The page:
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When I was competing at my highest point, I was a master of stress. Almost nothing got to me. One of my worst stresses was money, but during those years, I was like, “Oh well! Charge it up!” or “OK, what can I sell off?” I had modified my entire life around lifting. Anything that had a negative impact on my lifting wasn't allowed in. I didn't have new vehicles. I lived in a cheap apartment close to work. My job was a simple one that allowed flexibility for my lifting schedule. Most of the people I allowed around me where lifters or at least understood what I was trying to accomplish. So I avoided as much stress as possible, but such is life. It always creeps in somehow. Like I said though, at this point, I was awesome at letting it go.

Lately, I've been looking back to this time because stress has been getting to me. I realized that I had a hard, set goal with my lifting in those days, and I continuously reminded myself of that. It was one master goal and I lived it every minute of every day. If a problem arose and I could feel myself getting stressed, I simply reminded myself of my goal. I asked myself if getting stressed was helping or hurting that goal. It obviously was hurting it and affecting my gains, so it was easy to shut it off. There wasn't any way that I was going to let stress interfere with me reaching my goals.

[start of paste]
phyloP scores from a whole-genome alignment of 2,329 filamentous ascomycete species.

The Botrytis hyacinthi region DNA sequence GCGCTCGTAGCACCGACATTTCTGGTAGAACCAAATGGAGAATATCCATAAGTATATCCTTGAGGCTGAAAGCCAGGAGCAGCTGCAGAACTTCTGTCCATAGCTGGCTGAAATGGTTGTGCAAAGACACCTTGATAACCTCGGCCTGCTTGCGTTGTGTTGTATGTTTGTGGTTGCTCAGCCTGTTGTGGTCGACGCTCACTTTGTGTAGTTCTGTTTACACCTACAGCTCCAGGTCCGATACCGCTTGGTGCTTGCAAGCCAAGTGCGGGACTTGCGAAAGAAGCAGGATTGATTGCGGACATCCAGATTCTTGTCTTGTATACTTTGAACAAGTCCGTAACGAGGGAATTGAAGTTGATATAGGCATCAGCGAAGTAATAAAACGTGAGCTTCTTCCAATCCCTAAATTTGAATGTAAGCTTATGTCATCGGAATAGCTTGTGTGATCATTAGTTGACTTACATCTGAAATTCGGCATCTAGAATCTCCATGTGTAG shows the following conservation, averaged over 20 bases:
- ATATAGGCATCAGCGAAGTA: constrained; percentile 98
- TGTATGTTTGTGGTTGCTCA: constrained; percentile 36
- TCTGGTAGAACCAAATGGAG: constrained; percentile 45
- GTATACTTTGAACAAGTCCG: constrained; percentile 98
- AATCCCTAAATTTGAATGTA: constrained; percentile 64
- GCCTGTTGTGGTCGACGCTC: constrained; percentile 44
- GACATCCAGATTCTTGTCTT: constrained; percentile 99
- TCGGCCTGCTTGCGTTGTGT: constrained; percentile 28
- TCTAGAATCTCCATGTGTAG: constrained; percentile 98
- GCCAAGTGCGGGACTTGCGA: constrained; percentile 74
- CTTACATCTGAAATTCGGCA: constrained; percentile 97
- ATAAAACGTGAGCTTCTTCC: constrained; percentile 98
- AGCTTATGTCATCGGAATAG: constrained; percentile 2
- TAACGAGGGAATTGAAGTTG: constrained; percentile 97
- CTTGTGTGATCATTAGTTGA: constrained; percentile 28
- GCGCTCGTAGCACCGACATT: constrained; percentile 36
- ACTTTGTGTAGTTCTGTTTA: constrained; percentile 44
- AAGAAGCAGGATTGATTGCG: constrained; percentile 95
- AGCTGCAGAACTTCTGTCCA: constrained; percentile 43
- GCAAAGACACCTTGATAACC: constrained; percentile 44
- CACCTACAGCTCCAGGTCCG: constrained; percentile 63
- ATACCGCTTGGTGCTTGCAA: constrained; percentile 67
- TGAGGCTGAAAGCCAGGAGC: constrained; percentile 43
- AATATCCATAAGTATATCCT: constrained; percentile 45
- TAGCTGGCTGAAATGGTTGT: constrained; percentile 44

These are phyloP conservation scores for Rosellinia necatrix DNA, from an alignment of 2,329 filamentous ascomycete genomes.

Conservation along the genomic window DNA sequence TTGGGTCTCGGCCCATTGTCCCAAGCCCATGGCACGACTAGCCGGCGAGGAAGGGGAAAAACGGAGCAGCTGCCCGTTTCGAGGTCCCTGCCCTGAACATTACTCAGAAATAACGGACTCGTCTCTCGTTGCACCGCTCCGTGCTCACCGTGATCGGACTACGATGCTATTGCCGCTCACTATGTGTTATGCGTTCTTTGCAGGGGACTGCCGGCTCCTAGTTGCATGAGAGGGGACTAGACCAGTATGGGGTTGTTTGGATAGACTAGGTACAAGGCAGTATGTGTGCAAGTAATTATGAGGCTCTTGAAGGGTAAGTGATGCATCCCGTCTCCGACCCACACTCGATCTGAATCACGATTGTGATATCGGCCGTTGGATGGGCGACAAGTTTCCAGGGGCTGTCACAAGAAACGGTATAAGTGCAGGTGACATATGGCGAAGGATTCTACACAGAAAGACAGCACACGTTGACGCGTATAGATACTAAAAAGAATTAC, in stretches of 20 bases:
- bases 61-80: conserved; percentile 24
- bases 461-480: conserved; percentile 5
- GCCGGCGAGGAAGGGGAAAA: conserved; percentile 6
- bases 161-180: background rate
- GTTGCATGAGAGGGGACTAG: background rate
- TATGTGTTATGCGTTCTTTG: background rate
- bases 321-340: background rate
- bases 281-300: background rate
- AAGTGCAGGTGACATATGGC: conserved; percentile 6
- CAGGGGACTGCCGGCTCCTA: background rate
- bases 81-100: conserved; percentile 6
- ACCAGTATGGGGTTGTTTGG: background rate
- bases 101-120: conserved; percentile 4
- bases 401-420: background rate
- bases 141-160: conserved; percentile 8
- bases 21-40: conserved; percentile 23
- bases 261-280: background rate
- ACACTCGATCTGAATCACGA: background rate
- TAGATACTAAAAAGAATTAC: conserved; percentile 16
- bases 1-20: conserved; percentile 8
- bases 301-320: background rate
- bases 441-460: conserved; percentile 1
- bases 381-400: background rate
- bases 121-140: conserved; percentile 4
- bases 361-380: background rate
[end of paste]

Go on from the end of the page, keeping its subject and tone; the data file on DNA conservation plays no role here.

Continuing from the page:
Flash forward to the present. Lately, I've been letting stress play too much of a role in my life. I've worked very hard over the past few years to reduce the stress in my life, especially after learning that stress is a major trigger for my bipolar episodes. I spent three years working as much as possible to get out of debt and in a livable financial state, which has been a great help. However, because lifting doesn't play a major role in my life anymore, a window has been left open to allow more normal life stresses in like owning a home, catching up on hobbies that I had put off for years due to powerlifting, really focusing on improving my mental health and sleep, trying to spend more time with my niece and nephew and actually thinking about my financial well-being and the possibility of retiring someday. It's all what I call regular life stuff and I had avoided it for so long with my powerlifting. Even though my life is more normal now, I still love training and I don't want stress affecting that. I don’t really want stress affecting me at all. It doesn't do anyone any good. So why was I so good at dealing with stress back then and not so good at it now?